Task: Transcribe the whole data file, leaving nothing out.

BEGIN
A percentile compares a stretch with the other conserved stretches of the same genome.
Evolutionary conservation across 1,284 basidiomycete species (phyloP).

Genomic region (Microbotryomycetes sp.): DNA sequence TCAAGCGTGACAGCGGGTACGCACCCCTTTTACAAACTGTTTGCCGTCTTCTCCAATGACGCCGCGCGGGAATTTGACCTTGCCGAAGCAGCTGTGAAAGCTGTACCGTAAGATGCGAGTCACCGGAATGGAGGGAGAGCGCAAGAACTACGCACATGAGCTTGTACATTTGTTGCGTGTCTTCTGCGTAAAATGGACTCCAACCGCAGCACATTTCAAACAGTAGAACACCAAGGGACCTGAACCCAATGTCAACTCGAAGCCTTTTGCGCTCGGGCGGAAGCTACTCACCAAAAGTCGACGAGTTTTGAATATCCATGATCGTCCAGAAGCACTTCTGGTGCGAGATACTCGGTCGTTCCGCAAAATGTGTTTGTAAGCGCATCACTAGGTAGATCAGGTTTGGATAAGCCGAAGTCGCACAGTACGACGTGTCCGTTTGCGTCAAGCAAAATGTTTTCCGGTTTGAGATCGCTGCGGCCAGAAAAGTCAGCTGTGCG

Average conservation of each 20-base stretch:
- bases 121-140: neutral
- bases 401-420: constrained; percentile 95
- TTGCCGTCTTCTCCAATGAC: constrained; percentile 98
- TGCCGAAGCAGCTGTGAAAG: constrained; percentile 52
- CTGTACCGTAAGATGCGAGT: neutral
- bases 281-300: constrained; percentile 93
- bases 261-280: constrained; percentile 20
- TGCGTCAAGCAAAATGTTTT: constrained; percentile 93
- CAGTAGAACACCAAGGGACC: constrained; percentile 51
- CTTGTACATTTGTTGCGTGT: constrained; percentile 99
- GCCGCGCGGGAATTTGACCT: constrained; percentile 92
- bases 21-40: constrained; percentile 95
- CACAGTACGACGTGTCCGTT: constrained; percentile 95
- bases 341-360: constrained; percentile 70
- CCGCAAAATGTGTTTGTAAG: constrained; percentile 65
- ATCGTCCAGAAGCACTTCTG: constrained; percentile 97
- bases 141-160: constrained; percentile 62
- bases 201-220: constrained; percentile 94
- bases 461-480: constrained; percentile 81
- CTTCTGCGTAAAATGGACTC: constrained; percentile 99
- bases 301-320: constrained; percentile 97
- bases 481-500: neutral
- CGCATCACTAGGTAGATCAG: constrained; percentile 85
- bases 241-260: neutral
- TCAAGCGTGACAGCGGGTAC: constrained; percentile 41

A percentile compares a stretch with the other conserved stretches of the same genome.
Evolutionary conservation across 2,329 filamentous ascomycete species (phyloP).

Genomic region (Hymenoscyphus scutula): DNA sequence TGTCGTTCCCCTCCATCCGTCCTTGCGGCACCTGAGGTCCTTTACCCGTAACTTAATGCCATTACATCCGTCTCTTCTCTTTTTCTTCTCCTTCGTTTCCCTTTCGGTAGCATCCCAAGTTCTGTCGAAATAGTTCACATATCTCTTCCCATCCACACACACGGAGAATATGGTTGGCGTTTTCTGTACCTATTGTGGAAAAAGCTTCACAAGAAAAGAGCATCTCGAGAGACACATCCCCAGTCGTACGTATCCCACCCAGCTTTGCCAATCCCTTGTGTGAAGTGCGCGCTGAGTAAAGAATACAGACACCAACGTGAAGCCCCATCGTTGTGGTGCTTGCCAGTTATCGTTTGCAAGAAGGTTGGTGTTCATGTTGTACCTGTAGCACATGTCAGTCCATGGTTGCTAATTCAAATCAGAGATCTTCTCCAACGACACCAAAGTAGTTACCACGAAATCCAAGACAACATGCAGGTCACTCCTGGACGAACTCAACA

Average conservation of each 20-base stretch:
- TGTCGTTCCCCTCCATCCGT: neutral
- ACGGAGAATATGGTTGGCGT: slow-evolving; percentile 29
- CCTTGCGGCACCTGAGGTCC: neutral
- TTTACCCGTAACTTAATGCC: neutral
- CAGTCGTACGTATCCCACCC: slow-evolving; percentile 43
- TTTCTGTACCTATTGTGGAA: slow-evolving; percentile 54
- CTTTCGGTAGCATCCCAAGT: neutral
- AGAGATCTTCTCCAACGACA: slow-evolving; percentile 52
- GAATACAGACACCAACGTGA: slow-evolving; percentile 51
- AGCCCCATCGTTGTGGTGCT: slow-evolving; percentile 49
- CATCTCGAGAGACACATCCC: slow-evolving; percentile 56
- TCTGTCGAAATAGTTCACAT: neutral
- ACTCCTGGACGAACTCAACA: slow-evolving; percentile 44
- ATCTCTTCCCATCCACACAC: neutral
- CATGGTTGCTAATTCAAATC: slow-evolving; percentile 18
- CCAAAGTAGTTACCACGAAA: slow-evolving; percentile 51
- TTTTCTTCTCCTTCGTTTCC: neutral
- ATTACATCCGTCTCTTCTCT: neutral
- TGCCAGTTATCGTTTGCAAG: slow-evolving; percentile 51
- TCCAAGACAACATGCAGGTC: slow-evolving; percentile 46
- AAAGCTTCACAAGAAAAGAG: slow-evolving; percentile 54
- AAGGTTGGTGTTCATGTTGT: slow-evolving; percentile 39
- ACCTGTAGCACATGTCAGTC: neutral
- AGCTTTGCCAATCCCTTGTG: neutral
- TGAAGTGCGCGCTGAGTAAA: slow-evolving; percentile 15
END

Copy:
A percentile compares a stretch with the other conserved stretches of the same genome.
Evolutionary conservation across 1,284 basidiomycete species (phyloP).

Genomic region (Microbotryomycetes sp.): DNA sequence TCAAGCGTGACAGCGGGTACGCACCCCTTTTACAAACTGTTTGCCGTCTTCTCCAATGACGCCGCGCGGGAATTTGACCTTGCCGAAGCAGCTGTGAAAGCTGTACCGTAAGATGCGAGTCACCGGAATGGAGGGAGAGCGCAAGAACTACGCACATGAGCTTGTACATTTGTTGCGTGTCTTCTGCGTAAAATGGACTCCAACCGCAGCACATTTCAAACAGTAGAACACCAAGGGACCTGAACCCAATGTCAACTCGAAGCCTTTTGCGCTCGGGCGGAAGCTACTCACCAAAAGTCGACGAGTTTTGAATATCCATGATCGTCCAGAAGCACTTCTGGTGCGAGATACTCGGTCGTTCCGCAAAATGTGTTTGTAAGCGCATCACTAGGTAGATCAGGTTTGGATAAGCCGAAGTCGCACAGTACGACGTGTCCGTTTGCGTCAAGCAAAATGTTTTCCGGTTTGAGATCGCTGCGGCCAGAAAAGTCAGCTGTGCG

Average conservation of each 20-base stretch:
- bases 121-140: neutral
- bases 401-420: constrained; percentile 95
- TTGCCGTCTTCTCCAATGAC: constrained; percentile 98
- TGCCGAAGCAGCTGTGAAAG: constrained; percentile 52
- CTGTACCGTAAGATGCGAGT: neutral
- bases 281-300: constrained; percentile 93
- bases 261-280: constrained; percentile 20
- TGCGTCAAGCAAAATGTTTT: constrained; percentile 93
- CAGTAGAACACCAAGGGACC: constrained; percentile 51
- CTTGTACATTTGTTGCGTGT: constrained; percentile 99
- GCCGCGCGGGAATTTGACCT: constrained; percentile 92
- bases 21-40: constrained; percentile 95
- CACAGTACGACGTGTCCGTT: constrained; percentile 95
- bases 341-360: constrained; percentile 70
- CCGCAAAATGTGTTTGTAAG: constrained; percentile 65
- ATCGTCCAGAAGCACTTCTG: constrained; percentile 97
- bases 141-160: constrained; percentile 62
- bases 201-220: constrained; percentile 94
- bases 461-480: constrained; percentile 81
- CTTCTGCGTAAAATGGACTC: constrained; percentile 99
- bases 301-320: constrained; percentile 97
- bases 481-500: neutral
- CGCATCACTAGGTAGATCAG: constrained; percentile 85
- bases 241-260: neutral
- TCAAGCGTGACAGCGGGTAC: constrained; percentile 41

A percentile compares a stretch with the other conserved stretches of the same genome.
Evolutionary conservation across 2,329 filamentous ascomycete species (phyloP).

Genomic region (Hymenoscyphus scutula): DNA sequence TGTCGTTCCCCTCCATCCGTCCTTGCGGCACCTGAGGTCCTTTACCCGTAACTTAATGCCATTACATCCGTCTCTTCTCTTTTTCTTCTCCTTCGTTTCCCTTTCGGTAGCATCCCAAGTTCTGTCGAAATAGTTCACATATCTCTTCCCATCCACACACACGGAGAATATGGTTGGCGTTTTCTGTACCTATTGTGGAAAAAGCTTCACAAGAAAAGAGCATCTCGAGAGACACATCCCCAGTCGTACGTATCCCACCCAGCTTTGCCAATCCCTTGTGTGAAGTGCGCGCTGAGTAAAGAATACAGACACCAACGTGAAGCCCCATCGTTGTGGTGCTTGCCAGTTATCGTTTGCAAGAAGGTTGGTGTTCATGTTGTACCTGTAGCACATGTCAGTCCATGGTTGCTAATTCAAATCAGAGATCTTCTCCAACGACACCAAAGTAGTTACCACGAAATCCAAGACAACATGCAGGTCACTCCTGGACGAACTCAACA

Average conservation of each 20-base stretch:
- TGTCGTTCCCCTCCATCCGT: neutral
- ACGGAGAATATGGTTGGCGT: slow-evolving; percentile 29
- CCTTGCGGCACCTGAGGTCC: neutral
- TTTACCCGTAACTTAATGCC: neutral
- CAGTCGTACGTATCCCACCC: slow-evolving; percentile 43
- TTTCTGTACCTATTGTGGAA: slow-evolving; percentile 54
- CTTTCGGTAGCATCCCAAGT: neutral
- AGAGATCTTCTCCAACGACA: slow-evolving; percentile 52
- GAATACAGACACCAACGTGA: slow-evolving; percentile 51
- AGCCCCATCGTTGTGGTGCT: slow-evolving; percentile 49
- CATCTCGAGAGACACATCCC: slow-evolving; percentile 56
- TCTGTCGAAATAGTTCACAT: neutral
- ACTCCTGGACGAACTCAACA: slow-evolving; percentile 44
- ATCTCTTCCCATCCACACAC: neutral
- CATGGTTGCTAATTCAAATC: slow-evolving; percentile 18
- CCAAAGTAGTTACCACGAAA: slow-evolving; percentile 51
- TTTTCTTCTCCTTCGTTTCC: neutral
- ATTACATCCGTCTCTTCTCT: neutral
- TGCCAGTTATCGTTTGCAAG: slow-evolving; percentile 51
- TCCAAGACAACATGCAGGTC: slow-evolving; percentile 46
- AAAGCTTCACAAGAAAAGAG: slow-evolving; percentile 54
- AAGGTTGGTGTTCATGTTGT: slow-evolving; percentile 39
- ACCTGTAGCACATGTCAGTC: neutral
- AGCTTTGCCAATCCCTTGTG: neutral
- TGAAGTGCGCGCTGAGTAAA: slow-evolving; percentile 15